Efficient and Adaptive Content Delivery of Linear and Interactive Branched Videos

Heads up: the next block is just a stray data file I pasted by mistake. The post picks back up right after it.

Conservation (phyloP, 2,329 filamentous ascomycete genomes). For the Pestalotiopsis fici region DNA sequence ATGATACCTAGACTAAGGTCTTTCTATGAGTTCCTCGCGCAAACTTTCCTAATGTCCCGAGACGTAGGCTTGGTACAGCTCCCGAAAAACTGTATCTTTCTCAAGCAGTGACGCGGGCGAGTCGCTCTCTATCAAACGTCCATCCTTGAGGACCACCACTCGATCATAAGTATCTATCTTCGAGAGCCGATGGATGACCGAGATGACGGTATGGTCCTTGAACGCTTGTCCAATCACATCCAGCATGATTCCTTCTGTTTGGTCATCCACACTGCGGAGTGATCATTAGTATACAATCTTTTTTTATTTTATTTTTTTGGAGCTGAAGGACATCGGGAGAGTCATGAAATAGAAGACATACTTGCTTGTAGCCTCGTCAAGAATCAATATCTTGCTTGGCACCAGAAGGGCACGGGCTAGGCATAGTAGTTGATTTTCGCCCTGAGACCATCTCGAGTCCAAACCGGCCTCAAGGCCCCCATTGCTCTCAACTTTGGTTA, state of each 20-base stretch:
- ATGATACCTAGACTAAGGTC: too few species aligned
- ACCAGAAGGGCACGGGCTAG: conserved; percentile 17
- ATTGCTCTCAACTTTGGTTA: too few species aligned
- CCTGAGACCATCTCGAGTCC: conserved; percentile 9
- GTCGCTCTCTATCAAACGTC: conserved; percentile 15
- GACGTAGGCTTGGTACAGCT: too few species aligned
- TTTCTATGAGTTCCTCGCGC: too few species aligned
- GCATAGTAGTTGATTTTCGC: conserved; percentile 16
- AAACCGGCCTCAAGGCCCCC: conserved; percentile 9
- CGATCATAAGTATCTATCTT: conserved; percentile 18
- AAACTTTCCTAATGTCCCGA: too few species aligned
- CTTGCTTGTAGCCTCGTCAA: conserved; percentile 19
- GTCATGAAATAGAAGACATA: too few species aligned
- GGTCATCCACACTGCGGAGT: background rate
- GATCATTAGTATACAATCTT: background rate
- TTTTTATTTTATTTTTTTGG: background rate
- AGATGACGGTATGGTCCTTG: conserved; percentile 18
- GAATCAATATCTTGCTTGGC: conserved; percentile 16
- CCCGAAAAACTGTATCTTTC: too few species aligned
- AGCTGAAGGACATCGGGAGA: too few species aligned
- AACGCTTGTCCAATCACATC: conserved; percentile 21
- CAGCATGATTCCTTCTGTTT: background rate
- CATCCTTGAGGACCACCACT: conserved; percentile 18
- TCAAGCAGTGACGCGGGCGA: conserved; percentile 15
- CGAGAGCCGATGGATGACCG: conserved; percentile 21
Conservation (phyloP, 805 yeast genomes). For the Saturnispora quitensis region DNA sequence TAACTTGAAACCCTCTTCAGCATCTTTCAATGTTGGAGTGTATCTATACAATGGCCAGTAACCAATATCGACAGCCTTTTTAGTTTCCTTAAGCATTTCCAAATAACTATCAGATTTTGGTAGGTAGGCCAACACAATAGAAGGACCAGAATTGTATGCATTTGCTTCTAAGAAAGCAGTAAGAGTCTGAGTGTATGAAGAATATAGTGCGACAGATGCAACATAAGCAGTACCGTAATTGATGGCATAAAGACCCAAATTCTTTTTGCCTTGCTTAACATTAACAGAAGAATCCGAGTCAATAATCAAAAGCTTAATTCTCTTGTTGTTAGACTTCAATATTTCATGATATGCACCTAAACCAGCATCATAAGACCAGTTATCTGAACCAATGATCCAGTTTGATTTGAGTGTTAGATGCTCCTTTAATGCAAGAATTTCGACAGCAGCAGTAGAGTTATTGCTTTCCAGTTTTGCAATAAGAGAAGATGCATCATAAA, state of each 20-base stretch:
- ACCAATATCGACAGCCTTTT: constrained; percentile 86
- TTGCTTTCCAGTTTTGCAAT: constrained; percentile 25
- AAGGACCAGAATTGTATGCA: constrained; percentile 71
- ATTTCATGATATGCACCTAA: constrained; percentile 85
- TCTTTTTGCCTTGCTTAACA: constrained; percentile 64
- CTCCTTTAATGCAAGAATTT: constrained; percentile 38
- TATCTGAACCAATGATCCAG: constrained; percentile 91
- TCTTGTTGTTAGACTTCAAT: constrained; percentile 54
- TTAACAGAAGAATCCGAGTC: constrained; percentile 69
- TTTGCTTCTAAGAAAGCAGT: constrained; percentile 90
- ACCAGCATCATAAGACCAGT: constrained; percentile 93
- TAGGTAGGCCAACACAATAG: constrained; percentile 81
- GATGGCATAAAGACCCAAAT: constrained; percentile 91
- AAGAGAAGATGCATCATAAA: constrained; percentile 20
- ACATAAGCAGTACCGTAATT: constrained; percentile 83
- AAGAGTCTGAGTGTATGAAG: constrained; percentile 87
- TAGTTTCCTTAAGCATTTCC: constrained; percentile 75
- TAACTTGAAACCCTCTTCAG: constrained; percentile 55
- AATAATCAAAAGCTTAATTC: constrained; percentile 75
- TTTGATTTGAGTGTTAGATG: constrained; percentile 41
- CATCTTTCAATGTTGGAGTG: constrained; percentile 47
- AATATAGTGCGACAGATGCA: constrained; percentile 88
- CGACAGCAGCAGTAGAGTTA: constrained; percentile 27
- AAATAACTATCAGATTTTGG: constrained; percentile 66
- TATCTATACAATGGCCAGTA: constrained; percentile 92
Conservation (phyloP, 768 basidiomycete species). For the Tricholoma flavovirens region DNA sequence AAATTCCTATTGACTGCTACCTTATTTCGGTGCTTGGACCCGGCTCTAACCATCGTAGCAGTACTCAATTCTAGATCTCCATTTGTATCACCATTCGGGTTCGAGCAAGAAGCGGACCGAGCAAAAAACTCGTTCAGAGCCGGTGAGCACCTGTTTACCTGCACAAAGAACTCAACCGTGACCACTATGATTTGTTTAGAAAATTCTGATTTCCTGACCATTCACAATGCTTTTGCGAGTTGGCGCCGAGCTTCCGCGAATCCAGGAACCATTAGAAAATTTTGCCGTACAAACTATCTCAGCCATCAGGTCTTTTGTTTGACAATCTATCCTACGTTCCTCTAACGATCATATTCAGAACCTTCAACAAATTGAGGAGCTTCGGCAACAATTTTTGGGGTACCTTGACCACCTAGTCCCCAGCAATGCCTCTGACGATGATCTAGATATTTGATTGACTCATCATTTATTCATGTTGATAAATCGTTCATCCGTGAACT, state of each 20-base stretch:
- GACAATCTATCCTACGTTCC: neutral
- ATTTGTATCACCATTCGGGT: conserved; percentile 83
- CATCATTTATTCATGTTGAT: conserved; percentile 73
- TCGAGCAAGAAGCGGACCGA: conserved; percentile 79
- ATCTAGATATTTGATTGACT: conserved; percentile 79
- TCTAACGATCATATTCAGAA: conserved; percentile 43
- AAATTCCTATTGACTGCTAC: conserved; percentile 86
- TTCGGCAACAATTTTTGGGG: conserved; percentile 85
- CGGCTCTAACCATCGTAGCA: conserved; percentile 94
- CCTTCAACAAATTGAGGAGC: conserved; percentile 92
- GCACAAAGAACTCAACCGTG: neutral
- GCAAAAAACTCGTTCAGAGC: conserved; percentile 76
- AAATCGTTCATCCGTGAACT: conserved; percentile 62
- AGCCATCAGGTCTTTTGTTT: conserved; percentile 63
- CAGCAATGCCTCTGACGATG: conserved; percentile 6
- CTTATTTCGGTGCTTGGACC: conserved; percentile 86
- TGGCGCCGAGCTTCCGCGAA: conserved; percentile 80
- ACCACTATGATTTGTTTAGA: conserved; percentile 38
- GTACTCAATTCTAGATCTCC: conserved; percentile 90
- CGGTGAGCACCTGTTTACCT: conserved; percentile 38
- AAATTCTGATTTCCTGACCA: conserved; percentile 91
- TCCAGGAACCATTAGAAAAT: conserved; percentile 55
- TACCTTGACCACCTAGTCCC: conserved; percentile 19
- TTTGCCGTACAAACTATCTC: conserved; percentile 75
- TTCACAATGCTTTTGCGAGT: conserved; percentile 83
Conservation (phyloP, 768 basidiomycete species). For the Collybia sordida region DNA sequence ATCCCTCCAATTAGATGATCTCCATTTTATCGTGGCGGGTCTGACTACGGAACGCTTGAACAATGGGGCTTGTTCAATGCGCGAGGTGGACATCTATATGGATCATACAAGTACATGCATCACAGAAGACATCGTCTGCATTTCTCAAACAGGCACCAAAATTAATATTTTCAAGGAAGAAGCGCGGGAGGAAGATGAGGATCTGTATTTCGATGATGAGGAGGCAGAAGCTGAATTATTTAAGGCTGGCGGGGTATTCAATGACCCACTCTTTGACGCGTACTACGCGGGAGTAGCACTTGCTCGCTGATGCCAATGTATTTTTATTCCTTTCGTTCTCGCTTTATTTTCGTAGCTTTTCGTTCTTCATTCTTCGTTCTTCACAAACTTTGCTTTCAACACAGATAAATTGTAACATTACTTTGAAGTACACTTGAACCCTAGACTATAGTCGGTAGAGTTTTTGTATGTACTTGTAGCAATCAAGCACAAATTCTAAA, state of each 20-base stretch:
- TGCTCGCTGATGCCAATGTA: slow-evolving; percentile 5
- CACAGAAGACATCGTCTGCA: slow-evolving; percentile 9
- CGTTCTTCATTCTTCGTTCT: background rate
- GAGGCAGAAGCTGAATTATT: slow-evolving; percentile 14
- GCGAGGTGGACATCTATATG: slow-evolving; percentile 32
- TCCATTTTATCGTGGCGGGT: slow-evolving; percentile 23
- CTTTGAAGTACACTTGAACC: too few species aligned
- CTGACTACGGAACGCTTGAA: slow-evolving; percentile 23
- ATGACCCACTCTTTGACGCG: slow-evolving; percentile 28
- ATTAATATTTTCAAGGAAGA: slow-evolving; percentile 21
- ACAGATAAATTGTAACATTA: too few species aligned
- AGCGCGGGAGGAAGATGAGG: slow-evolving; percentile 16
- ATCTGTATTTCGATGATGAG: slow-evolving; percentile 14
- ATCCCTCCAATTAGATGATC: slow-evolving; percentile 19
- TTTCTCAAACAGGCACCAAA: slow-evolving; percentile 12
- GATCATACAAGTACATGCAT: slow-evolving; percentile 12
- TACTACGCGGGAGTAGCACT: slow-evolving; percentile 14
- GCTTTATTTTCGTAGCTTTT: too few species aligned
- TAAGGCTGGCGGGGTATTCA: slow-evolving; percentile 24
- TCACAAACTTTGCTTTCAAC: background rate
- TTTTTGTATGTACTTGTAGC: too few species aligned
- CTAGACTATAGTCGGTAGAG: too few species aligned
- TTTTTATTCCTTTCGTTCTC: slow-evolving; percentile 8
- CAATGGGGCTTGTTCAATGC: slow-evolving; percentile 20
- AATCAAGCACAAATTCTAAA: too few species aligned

Abstract: Video streaming over the Internet has gained tremendous popularity over recent years and currently constitutes the majority of Internet traffic. The on-demand delivery of high quality video streaming has been enabled by a combination of consistent improvements in residential download speeds, HTTP-based Adaptive Streaming (HAS), extensive content caching, and the use of Content Distribution Networks (CDNs). However, as large-scale on-demand streaming is gaining popularity, several important questions and challenges remain unanswered, including determining how the infrastructure can best be leveraged to provide users with the best possible playback experience. In addition, it is important to develop new techniques and protocols that facilitate the next generation of streaming applications. Innovative services such as interactive branched streaming are gaining popularity and are expected to be the next big thing in on-demand entertainment.The major contributions of this thesis are in the area of efficient content delivery of video streams using HAS. To address the two challenges above, the work utilizes a combination of different methods and tools, ranging from real-world measurements, characterization of system performance, proof-of-concept implementations, protocol optimization, and evaluation under realistic environments. First, through careful experiments, we evaluate the performance impact and interaction of HAS clients with proxy caches. Having studied the typical interactions between HAS clients and caches, we then design and evaluate content-aware policies to be used by the proxy caches, which parse the client requests and prefetch the chunks that are most likely to be requested next. In addition, we also design cooperative policies in which clients and proxies share information about the playback session. Our evaluations reveal that, in general, the bottleneck location and network conditions play central roles in which policy choices are most advantageous, and the location of the bottlenecks significantly impact the relative performance differences between policy classes. We also show that careful design and policy selection is important when trying to enhance HAS performance using proxy assistance.Second, this thesis proposes, models, designs, and evaluates novel streaming applications such as interactive branched videos. In such videos, users can influence the content that is being shown to them. We design and evaluate careful prefetching policies that provides seamless playback even when the users defer their path choices to the last possible moment. We derive optimized prefetching policies using an optimization framework, design and implement effective buffer management techniques for seamless playback at branch points, and use parallel TCP connections to achieve efficient buffer workahead. Through performance evaluations, we show that our policies can effectively prefetch data of carefully adapted qualities along multiple alternative paths so to ensure seamless playback, offering users a pleasant viewing experience without playback interruptions.
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